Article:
This National Waiters and Waitress Day Know Your Rights
There are about 600,000 restaurants in America, and many of them probably violating the wage and hour laws everyday. Waiters and waitresses are fighting back to receive the pay they have worked for and are entitled to by law. Fair Labor Standards Act (FLSA) cases are being filed nationwide against restaurants to collect tips the restaurants illegally pocketed themselves or spread between workers, and for overtime pay for hours servers have worked, but not been paid for. FLSA cases have risen 200 percent across the nation as workers sue their employers.
Labor law violations are rampant in the restaurant business and cash is one of the main reasons. Where there is cash, games are played; and small restaurants are still largely cash businesses.
Some employers also take advantage of their workers lack of legal status. Many undocumented immigrants populate the kitchens and dining rooms of the restaurant industry. Some employers mistakenly believe that they do not need to comply with the law because their workers do not have legal status, but the law applies to all workers.
Finally, there is an extraordinarily complicated set of laws governing the payment of restaurant employees. Even lawyers and accountants who are supposed to guide restaurants are often confused by the legal requirements. Taken together, these factors create an ideal recipe for violations of the law.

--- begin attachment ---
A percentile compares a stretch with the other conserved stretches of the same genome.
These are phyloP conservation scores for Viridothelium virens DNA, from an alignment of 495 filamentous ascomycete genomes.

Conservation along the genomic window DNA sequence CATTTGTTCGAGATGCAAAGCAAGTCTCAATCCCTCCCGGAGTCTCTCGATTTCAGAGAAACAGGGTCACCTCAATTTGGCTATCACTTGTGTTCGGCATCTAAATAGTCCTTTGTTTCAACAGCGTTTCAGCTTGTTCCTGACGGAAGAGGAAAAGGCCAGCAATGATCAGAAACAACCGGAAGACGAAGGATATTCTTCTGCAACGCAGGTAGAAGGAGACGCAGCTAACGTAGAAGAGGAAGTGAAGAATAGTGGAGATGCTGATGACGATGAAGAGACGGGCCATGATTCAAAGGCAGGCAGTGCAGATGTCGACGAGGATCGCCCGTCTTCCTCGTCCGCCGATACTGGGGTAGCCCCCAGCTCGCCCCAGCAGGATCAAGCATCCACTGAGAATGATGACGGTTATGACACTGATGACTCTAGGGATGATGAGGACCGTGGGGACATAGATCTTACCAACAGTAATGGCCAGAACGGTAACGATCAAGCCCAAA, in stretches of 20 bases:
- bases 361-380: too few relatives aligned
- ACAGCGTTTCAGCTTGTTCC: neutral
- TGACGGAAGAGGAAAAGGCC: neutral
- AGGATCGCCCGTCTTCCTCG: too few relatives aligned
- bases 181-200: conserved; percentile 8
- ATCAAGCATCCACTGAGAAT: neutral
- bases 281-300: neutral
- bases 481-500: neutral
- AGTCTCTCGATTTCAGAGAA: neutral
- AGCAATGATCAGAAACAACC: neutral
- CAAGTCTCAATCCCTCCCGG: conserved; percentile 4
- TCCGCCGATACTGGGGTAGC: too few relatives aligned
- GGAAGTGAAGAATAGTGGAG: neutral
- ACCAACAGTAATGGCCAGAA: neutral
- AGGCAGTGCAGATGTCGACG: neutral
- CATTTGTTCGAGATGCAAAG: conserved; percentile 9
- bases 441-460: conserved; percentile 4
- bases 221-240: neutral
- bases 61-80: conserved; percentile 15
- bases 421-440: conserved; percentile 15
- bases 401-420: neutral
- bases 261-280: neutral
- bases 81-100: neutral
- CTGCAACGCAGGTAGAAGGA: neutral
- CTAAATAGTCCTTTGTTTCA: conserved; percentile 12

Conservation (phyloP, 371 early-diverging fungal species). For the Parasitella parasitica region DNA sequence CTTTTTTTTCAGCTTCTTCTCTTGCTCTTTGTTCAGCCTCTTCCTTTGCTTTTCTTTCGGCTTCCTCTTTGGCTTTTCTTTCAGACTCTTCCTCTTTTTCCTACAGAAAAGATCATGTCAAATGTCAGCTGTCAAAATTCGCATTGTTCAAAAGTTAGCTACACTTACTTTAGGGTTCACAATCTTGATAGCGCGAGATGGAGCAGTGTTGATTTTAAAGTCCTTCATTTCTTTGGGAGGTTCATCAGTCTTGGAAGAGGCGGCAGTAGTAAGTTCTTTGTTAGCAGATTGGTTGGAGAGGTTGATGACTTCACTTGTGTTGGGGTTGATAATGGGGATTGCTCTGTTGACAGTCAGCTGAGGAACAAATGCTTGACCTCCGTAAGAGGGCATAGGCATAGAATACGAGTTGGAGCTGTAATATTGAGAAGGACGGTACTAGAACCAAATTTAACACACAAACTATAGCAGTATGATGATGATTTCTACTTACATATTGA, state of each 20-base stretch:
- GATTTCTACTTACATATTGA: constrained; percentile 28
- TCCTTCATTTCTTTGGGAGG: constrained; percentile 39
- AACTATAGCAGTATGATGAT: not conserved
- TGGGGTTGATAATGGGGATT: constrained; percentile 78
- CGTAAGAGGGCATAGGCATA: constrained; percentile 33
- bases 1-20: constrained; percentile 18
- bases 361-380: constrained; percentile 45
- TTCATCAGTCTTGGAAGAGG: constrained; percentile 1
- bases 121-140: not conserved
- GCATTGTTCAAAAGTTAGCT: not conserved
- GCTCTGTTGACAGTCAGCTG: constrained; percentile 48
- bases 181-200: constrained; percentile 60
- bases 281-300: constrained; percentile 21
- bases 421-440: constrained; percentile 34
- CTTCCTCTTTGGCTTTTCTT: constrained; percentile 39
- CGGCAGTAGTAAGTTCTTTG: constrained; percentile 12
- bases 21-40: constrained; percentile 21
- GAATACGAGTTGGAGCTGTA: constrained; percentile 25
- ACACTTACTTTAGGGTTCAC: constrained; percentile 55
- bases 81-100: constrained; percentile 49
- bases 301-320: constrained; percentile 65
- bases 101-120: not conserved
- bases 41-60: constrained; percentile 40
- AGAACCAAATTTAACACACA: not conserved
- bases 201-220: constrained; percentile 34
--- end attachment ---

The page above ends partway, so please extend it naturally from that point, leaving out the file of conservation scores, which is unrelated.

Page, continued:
Workers across the country, however, are doing something about their rights. Hundreds of lawsuits have been filed against restaurants because of minimum wage and overtime violations. Even high-end restaurants have been hit. Mario Batali and other celebrity chefs have been forced to pay multi-million dollar settlements because they cheated their servers out of their wages or tips.
If you are a waiter or waitress, know the law. Keep an eye out for these top 10 violations:
Management Stealing Tips: Owners and managers cannot take a share of the tips for themselves or to pay for kitchen workers or non-service staff.
Minimum Wage: Restaurants are required to pay their waitstaff either a straight7.25 per hour minimum wage or a “tipped minimum wage” (5.00 per hour in New York,2.13 per hour in many other states).
80/20 Rule: If a server spends more than 20 percent of their time doing work that does not generate tips, they should be paid the full federal minimum wage of7.25.
Overtime Pay: Restaurants are supposed to pay their workers extra for all overtime hours worked above 40 per week.
Payment of Hourly Wages: Some restaurants don’t pay any house pay and the waitstaff just works for tips, but waitstaff should also receive the appropriate minimum wage base pay.
Training Pay: If training is mandatory, then an employee must be paid at least minimum wage for this time. If the trainee does not receive tips, they need to be paid the full minimum wage (7.25 per hour).
Charging for Customer Walkouts: Waiters should not be charged for customers who dine and dash.
Breakage Charges: Waiters and waitresses do not have to pay for broken plates or glassware.
Uniform Maintenance: Waitstaff should be repaid if they have to purchase or launder their uniforms.
Credit Card Fees: The restaurant can only deduct the fee the credit card company assesses for the tip. If the bill is100 and the customer leaves a20 tip, if the credit card company assesses a five percent fee, the restaurant can deduct1 from the waiters.
If something similar has happened to you, contact at 1-800-917-4000 or 602-288-1610 and ask for attorney Trey Dayes.
Trey Dayes, “Protecting your rights to fair pay”
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